I may have finally put my finger on why later versions of D&D not only don’t feel much like D&D to me but simply do not get me excited enough to want to play. Mike Mearls, one of the main designers of the upcoming 4th Edition of D&D ran a game of OD&D for some of his officemates earlier this year and posted some reports and comments on the game at the Original D&D Discussion board. A comment he made in this post about the difference between OD&D and current versions hit home as soon as I read it:
A lot of the fun parts of the session (the talking skull; the undead and their bargain) were possible under any edition of D&D. However, I think that OD&D’s open nature makes the players more likely to accept things in the game as elements of fiction, rather than as game elements. The players reacted more by thinking “What’s the logical thing for an adventurer to do?” rather than “What’s the logical thing to do according to the rules?”
Pay special attention to that last sentence: “The players reacted more by thinking ‘What’s the logical thing for an adventurer to do?’ rather than ‘What’s the logical thing to do according to the rules?'” I think this sums up my deepest problem with the WOTC editions of D&D. These editions encourage and reward being a “rules lawyer” — a type of player that most of us who started playing long ago abhor even more than power-gaming munchkins. The type of player who has memorized every rule in every rulebook and loves to argue those rules (and their most obscure interactions and combinations) with the DM and other players in order to wring every possible rules advantage for his character out of the system he can.
If I wanted to play a game where memorizing rules and their interactions were the way to play, I’d just play something like chess where one’s ability to win comes from having memorized the rules and thousands of standardized opening sequences and the like. When I play in or run D&D I want my fellow players to be thinking like adventurers, not like rules lawyers. If one needs to keep a dungeon door open, I want my fellow players to have their characters looking for rocks or spikes or the like — what a person actually in that situation would be doing. I don’t want them trying to think of what rules pulled from eight or nine rulebooks and supplements and combined will give them the best chance according to the rules of keeping the door open.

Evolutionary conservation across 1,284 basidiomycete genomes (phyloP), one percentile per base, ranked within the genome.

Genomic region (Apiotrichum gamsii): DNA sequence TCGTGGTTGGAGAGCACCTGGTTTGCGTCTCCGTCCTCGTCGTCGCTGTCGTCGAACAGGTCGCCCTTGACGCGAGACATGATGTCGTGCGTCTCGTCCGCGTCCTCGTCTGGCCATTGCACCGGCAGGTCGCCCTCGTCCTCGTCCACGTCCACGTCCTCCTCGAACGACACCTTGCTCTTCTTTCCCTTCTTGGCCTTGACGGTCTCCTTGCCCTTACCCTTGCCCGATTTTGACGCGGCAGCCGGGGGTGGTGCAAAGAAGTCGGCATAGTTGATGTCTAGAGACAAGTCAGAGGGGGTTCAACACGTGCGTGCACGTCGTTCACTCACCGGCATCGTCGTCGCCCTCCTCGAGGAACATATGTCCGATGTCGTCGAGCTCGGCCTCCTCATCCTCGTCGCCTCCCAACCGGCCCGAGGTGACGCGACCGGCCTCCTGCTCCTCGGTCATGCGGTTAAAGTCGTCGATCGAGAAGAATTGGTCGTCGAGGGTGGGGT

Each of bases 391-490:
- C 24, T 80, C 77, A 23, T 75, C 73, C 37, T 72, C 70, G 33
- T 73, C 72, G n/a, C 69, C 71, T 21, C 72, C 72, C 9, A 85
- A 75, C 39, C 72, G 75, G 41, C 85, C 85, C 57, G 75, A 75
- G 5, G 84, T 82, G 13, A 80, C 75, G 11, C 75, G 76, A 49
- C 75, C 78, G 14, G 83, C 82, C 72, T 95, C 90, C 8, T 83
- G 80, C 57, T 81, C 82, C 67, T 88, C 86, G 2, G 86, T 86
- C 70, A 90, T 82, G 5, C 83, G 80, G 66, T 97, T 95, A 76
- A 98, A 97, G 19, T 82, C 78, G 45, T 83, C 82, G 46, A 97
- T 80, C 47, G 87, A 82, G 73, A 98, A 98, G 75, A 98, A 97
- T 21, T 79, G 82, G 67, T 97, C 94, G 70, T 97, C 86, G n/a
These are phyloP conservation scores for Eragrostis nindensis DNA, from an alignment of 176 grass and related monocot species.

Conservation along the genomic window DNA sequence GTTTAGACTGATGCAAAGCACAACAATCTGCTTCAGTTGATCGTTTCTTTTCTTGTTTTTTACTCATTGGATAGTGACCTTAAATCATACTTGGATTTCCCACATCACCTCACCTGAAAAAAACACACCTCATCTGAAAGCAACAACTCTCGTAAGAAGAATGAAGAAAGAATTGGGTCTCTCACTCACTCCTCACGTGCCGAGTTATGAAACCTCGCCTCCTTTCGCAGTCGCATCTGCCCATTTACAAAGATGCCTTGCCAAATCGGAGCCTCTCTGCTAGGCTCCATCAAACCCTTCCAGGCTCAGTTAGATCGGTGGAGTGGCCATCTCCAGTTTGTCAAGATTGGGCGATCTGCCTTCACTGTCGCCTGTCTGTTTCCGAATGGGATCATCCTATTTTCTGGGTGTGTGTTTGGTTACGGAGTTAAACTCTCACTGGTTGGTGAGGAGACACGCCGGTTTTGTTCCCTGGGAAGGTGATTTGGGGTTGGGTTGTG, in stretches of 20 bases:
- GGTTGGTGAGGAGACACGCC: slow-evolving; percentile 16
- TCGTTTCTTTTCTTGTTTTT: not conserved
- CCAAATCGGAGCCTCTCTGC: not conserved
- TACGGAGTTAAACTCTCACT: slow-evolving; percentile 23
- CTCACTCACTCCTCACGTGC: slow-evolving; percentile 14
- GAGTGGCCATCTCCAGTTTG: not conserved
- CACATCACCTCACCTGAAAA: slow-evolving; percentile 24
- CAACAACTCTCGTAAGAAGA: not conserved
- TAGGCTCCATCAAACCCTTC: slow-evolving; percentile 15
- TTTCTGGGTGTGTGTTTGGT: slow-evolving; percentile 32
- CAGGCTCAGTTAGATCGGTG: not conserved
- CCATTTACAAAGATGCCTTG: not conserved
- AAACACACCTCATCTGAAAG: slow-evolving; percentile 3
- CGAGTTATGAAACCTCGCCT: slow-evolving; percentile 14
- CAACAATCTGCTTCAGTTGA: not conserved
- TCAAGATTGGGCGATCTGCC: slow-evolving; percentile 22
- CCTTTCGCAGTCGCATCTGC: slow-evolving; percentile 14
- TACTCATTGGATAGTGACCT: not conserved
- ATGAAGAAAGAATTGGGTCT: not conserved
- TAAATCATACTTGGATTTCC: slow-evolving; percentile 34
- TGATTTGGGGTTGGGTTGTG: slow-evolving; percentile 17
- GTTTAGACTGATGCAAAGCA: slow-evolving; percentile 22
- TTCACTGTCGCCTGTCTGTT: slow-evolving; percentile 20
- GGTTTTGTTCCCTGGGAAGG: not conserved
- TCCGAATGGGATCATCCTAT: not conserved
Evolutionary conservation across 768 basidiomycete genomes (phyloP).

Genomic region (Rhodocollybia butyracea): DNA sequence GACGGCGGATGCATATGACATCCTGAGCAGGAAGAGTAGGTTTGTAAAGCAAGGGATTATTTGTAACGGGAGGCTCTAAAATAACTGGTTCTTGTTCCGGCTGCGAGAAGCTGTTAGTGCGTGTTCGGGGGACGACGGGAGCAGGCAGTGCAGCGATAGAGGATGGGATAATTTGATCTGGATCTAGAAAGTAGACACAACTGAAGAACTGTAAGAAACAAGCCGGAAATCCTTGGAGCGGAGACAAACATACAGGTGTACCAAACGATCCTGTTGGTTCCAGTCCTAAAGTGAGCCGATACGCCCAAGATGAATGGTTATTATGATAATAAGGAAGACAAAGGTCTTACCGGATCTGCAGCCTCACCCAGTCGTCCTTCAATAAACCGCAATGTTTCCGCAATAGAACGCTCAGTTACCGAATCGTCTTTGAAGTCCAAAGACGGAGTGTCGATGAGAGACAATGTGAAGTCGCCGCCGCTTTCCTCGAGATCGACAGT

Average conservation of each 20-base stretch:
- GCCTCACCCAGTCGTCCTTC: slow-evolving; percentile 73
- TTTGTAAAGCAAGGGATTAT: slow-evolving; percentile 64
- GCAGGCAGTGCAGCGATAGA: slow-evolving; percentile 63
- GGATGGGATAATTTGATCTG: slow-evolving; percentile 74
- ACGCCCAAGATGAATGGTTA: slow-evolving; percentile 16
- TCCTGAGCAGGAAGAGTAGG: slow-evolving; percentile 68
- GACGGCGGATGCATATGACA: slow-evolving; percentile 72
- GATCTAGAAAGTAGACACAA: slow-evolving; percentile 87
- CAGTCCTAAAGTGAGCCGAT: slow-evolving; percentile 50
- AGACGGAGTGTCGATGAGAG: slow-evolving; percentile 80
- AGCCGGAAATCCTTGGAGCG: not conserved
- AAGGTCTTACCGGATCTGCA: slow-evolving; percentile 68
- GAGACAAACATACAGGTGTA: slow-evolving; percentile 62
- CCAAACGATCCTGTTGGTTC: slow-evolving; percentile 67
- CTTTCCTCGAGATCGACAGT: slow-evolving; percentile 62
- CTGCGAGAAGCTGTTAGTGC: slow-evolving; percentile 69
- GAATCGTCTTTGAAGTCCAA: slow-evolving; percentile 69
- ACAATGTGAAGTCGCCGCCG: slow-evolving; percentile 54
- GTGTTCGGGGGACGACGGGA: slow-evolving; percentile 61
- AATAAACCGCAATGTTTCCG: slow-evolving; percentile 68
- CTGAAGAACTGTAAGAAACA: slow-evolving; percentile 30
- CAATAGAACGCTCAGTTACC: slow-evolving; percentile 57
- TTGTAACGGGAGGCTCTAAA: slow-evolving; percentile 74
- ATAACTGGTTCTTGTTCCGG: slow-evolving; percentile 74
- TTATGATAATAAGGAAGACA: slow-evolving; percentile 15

Sadly, I have come to believe that WOTC purposely designed the rules this way for a couple of reasons that have little or nothing to do with the good of those playing the game:
* To encourage more people to buy lots of rulebooks. In previous editions of the game, the DM was really the only person who needed a copy of multiple books. Players only needed a copy of the Player’s Handbook. Worse, from the point of view of selling lots of books, one copy of the Player’s Handbook could easily be shared between several players as there was little need for it except when creating characters, advancing a level, or selecting spells. Players did not really need to know the nitty-gritty details of the rules, let alone think in rules.
* To encourage the purchase of adventures and campaign settings over creating your own. Complex and very detailed rules make it harder for DMs to create their own campaigns and settings as it greatly increases the amount of work needed to do so at all, let alone do so well. When you repeatedly hear DMs talk about it taking several hours to prepare for each session of a pre-written, store-bought module, you can easily see why they don’t have time to create their own adventures.
While lots of players seem to like later editions of D&D, please give me “Old School” games where players are expected to think like an adventurer instead of like a rules lawyer.